Cedillo hits the SGV pavement

More on Cedillo:

So, Sen. Gil Cedillo kicked off his campaign in El Monte on Saturday, Rebecca Kimitch reports. His surprise endorsement was Congressman Xavier Becerra, Los Angeles County Board of Supervisor Gloria Molina and retired congressman Esteban Torres.

Here’s a snipet from the story:

Though the crowd responded enthusiastically to most of Becerra’s words, they were not as responsive when asked who in the room had been directly helped by Cedillo’s efforts.

One of the biggest criticisms facing Cedillo is his relative inexperience representing the area of the San Gabriel Valley that makes up the 32nd Congressional district – which stretches from east Los Angeles, through Monterey Park, Rosemead, South El Monte, El Monte, Baldwin Park, West Covina and Irwindale to Covina, Azusa and Duarte.

By contrast, his leading opponent, Chu, has represented the western part of the district in the state Assembly. But Cedillo, who grew up in Boyle Heights, says his roots are in the area – his parents have worked in the Valley and his family goes back three generations in valley cities including Alhambra and Monterey Park.

Cedillo also said he worked for the entire county when he was general manager of the Los Angeles County employees’ union.

The candidate added legislation he has pushed in Sacramento, as both a state senator and state assemblyman, has served all residents of the San Gabriel Valley, not just his district.

Some of the legislation for which he has fought most fervently is aimed at allowing undocumented immigrants to obtain drivers licenses. After introducing the proposal in consecutive sessions of the legislature, his colleagues began referring to him as “One-bill Gil.”

Cedillo to kick off campaign in El Monte

State Sen. Gil Cedillo is going to take a trip out of his Senate district in Los Angeles to kick off his campaign in El Monte on Saturday.


Cedillo is running against Board of Equalization Chairwoman Judy Chu, who just last week kicked off her campaign for Rep. Hilda Solis’ seat in El Monte.

Here’s the press release:

Cedillo for Congress
For Immediate Release

March 3rd, 2009

Cedillo to Kick-Off Campaign and Unveil High Profile Endorsement on Saturday

El Monte, CA – State Senator Gil Cedillo will host a campaign kick-off and office opening party in El Monte this Saturday, March 7th. Lunch will be served at 11:00 AM and a short program will begin at noon. The Senator will be available to press to discuss the race for California’s 32nd Congressional District following the program.

Cedillo for Congress Campaign Kick-Off
Saturday, March 7th, 2009
11:00 AM – 1:00 PM
Cedillo for Congress Headquarters
10808 Valley Mall, El Monte, CA 91731

This Saturday will mark the launch of Senator Cedillo’s aggressive grassroots-driven field program, and the campaign will be unveiling a very high profile endorsement. Campaign Manager Derek Humphrey calls the soon to be announced endorsement “one of the most meaningful and impactful endorsements in the San Gabriel Valley.*” Humphrey added that the endorsement, “will arguably give Senator Cedillo the three most important individual endorsements in the race for California’s 32nd Congressional District.”

Guests can call (626) 421-1522 to RSVP and press can call Derek Humphrey at (951) 805-4167 to set up an interview time.

The 32nd Congressional District was vacated last week after Congresswoman Hilda Solis was confirmed as the new Secretary of Labor. The Los Angeles County district encompasses a swath of the San Gabriel Valley from East Los Angeles to Covina. An election date for the Special Election to replace Congresswoman Solis has not yet been set, but it is expected to occur in mid-May.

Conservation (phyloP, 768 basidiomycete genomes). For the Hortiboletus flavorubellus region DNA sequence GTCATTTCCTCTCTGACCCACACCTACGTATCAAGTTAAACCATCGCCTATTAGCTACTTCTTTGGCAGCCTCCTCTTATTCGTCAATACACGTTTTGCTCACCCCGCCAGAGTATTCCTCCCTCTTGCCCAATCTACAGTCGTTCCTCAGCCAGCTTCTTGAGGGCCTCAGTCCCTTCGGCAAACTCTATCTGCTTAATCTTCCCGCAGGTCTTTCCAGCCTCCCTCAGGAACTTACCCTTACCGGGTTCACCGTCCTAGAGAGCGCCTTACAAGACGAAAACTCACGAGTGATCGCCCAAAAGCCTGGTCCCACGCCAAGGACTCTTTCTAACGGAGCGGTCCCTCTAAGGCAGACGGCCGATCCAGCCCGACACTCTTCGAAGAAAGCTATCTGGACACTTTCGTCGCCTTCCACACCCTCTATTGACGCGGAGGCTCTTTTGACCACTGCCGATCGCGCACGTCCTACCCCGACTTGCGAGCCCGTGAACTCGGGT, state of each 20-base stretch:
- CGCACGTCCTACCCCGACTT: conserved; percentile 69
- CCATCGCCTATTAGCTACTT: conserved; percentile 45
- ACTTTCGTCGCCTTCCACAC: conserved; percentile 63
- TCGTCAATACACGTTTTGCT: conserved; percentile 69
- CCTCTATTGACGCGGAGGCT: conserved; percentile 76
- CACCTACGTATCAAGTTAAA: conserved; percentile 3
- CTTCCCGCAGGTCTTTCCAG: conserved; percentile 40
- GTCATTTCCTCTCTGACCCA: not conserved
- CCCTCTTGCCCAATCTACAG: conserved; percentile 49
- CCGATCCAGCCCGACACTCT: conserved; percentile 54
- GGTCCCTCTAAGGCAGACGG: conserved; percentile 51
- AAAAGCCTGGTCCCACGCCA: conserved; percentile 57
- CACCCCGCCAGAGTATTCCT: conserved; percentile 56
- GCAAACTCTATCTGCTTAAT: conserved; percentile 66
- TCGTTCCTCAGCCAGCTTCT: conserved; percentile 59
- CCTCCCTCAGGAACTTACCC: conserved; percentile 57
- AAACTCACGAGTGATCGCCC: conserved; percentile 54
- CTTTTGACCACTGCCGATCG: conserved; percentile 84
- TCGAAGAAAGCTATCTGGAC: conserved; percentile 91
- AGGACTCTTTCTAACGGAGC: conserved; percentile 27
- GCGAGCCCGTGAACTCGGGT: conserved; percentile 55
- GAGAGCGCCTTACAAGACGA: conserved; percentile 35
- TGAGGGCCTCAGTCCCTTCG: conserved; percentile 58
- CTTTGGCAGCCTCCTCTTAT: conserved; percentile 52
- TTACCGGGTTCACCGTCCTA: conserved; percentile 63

For more information, please visit www.gilcedillo.com or call Leo Briones at (213) 628-9300.

*Any guesses who this powerful endorsement is?

El Monte police offer up 10 percent pay cuts

News of layoffs within the El Monte Police Department is traveling fast.

I’ve already spotted coverage of a protest at City Hall Tuesday night on two news stations, and our own Rebecca Kimitch is working on an in-depth story on the issue for tomorrow’s paper.

In the meanwhile, here’s the news we have so far: We’ve been reporting for some time now that El Monte police fear they could lose as many as 17 officers if the city can’t figure out another way to reduce the budget and deal with a growing multi-million dollar deficit.

Last night, the El Monte Police Officers Association asked instead that the city cut police salaries by 10 percent to avoid layoffs.

Apparently, the deal is being discussed. Layoffs, pay raises and hiring freezes at police departments is always a touchy issue, with law enforcement agencies often arguing that low benefits and a reduced force can lead to decreased public safety.

What do you think? Should the city layoff officers, or will a 10 percent pay cut suffice?

Solis finally sees some Senate action


Judging from the number of e-mails and calls I get about the nomination of Rep. Hilda Solis as labor secretary, I know that many of you are closely following the issue.

And it seems that Solis may finally be getting a little bit closer to filling the seat.

Her nomination was cleared Wednesday by a vote of the Senate Health, Education, Labor and Pensions Committee. Now, her bid will go before the full Senate for a final vote. Reports confirm it will likely happen this week.

El Monte’s Gregg set to close

Rebecca Kimitch reports today that the infamous foundry, Gregg Industries, is closing in May and laying off more than 200 employees in the process.

Apparently, the company is losing more than half a million dollars a month, and just can’t afford to stay open anymore.

Of course, the closure brings mixed reactions from the public. El Monte Councilman Art Barrios told Kimitch the closure is “devastating.” Others, however, may not be as sympathetic.

The foundry has been the target of complaints for years, with neighbors alleging that Gregg has failed to remedy odors and emissions coming from the plant, which sits on eight acres on Hickson Street.